Research * has shown that survivors of sexual abuse often feel support and understanding is missing when they disclose having been abused. Research has also shown that survivors who are not getting appropriate support when they disclose having been abused are more prone to develop post traumatic stress symptoms and other psychiatric disturbances. It is obvious, that we need a new vision of how to engage with survivors of (child) sexual abuse if we want to avoid costly problems to develop:

- for survivors because of a loss of quality of life and overall functioning
- for society because of increase of social assistance needed and an increase in health costs.

How to react when someone discloses sexual abuse is not only a problem for professionals but also a problem for friends, family, acquaintances, and colleagues. Of course, professionals have different responsibilities than friends and family. Professionals have the duty to advise the survivor about available services and avenues for support and provide him/her with the necessary information.n to give informed consent to whatever procedure or intervention is pursued.

Besides being informed about the services available survivors need professionals and family/friends to be emotionally available. They need to give recognition in the form of care and emotional support. Here some good advice:

1. Don’t go into fix-it mode. Whether you are a professional or a private person, survivors don’t come to you to FIX IT. Firstly, what happened is unfixable. It has happened and the time can not be turned back. They might have lived with the secret about the abuse for years. They might have tried all sorts of ways to fix it themselves. Don’t insult survivors by treating them like idiots who couldn’t come up with the most obvious ways of helping themselves. Just because they are hurting doesn’t mean they have no brains.

2. Be there! Survivors need to tell someone their story. The memories of the abuse are like toxic projectiles creating havoc in survivors’ minds and need to come out. You only have to be there, listen, and be touched by their story. They might need to know that their distress is warranted. Even if the abuse has occurred many years ago, something could have triggered the emotions, thoughts, and distress symptoms at this point in time. Reassure the survivor that their distress is understandable. Every person with a history of sexual abuse might feel the same distress. It’s a normal response to an experience that should never have happened.

3. Offer your support! Don’t give advice. Giving advice without being asked for it is disrespectful. It implies that the survivor is unable to think for her/himself. However, signal to the survivor that you are available for support and let her/him know where you limitations regarding giving support are. Being clear about your boundaries will make it easier for survivors to approach you.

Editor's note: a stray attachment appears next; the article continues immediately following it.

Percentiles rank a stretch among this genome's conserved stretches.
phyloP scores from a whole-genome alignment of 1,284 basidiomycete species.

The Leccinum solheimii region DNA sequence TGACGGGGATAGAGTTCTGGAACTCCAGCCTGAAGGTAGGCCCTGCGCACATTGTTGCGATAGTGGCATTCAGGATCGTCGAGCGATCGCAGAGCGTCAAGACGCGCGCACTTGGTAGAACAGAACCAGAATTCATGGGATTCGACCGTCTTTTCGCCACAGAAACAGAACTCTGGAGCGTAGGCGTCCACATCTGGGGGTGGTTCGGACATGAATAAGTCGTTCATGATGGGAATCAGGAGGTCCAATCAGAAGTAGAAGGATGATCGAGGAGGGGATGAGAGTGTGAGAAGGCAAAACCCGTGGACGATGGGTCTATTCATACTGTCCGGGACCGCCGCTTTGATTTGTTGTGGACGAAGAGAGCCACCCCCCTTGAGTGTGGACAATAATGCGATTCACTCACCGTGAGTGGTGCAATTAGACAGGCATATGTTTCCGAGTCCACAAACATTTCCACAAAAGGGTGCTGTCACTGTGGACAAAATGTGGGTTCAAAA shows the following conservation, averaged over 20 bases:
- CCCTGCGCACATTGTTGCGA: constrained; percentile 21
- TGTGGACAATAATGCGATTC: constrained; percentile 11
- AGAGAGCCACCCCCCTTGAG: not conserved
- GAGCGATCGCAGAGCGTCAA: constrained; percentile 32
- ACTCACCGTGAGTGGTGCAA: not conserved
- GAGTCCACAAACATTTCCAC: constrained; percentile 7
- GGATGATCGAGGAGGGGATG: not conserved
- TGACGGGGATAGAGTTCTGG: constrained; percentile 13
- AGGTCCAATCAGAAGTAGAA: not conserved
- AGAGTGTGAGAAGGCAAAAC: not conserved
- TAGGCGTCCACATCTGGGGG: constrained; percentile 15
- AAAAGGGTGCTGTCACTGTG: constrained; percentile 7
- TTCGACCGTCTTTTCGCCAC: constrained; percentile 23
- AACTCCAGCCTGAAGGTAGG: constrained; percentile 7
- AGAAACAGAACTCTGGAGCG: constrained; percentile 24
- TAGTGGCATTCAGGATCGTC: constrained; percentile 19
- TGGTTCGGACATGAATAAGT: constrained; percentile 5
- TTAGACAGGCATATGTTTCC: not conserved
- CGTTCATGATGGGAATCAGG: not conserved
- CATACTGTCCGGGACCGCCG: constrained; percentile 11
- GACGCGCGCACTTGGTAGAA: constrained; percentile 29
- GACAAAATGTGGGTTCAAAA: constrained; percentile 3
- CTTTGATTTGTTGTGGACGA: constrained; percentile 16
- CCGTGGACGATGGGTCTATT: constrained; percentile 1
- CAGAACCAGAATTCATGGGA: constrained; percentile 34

4. Re-assure the survivor! When survivors disclose their experiences of abuse they are usually in a state of distress and overwhelm. They might not be able to see that they could be ever ok again. It’s important that you re-assure them that they will be ok coming out the other end. They have survived the ‘real thing’ as a child with little or no support, little or no understanding, little or no resources. They will survive talking about it and working through it now as an adult with support, help, adult understanding and resources, and with adult means of giving a voice to their distress.

When you follow these few simple steps you have the best chance to be everything the survivor needs when s/he put trust in you and discloses to you the most traumatic experience of her/his life.

Author's Bio: 

Dr. Gudrun Frerichs is a psychotherapist, trainer, and researcher who helps people to grow strong and fulfil their potential and their dreams.
Gudrun offers a wide range of programs and services – from individual consultations, to self-development courses and seminars both online and face to face. Gudrun is no stranger to mental health and in particular sexual abuse. She spent 20 years as a psychotherapist, trainer, and researcher specializing in assisting survivors to overcome the effects of sexual abuse and achieve recovery. Her masters research project uncovered the recovery pathway of people with Dissociative Identity Disorder (DID – formerly multiple personality disorder) and is published on her blog Her PhD research focused on how services shape the recovery from sexual abuse. The findings of this research are being published on her blog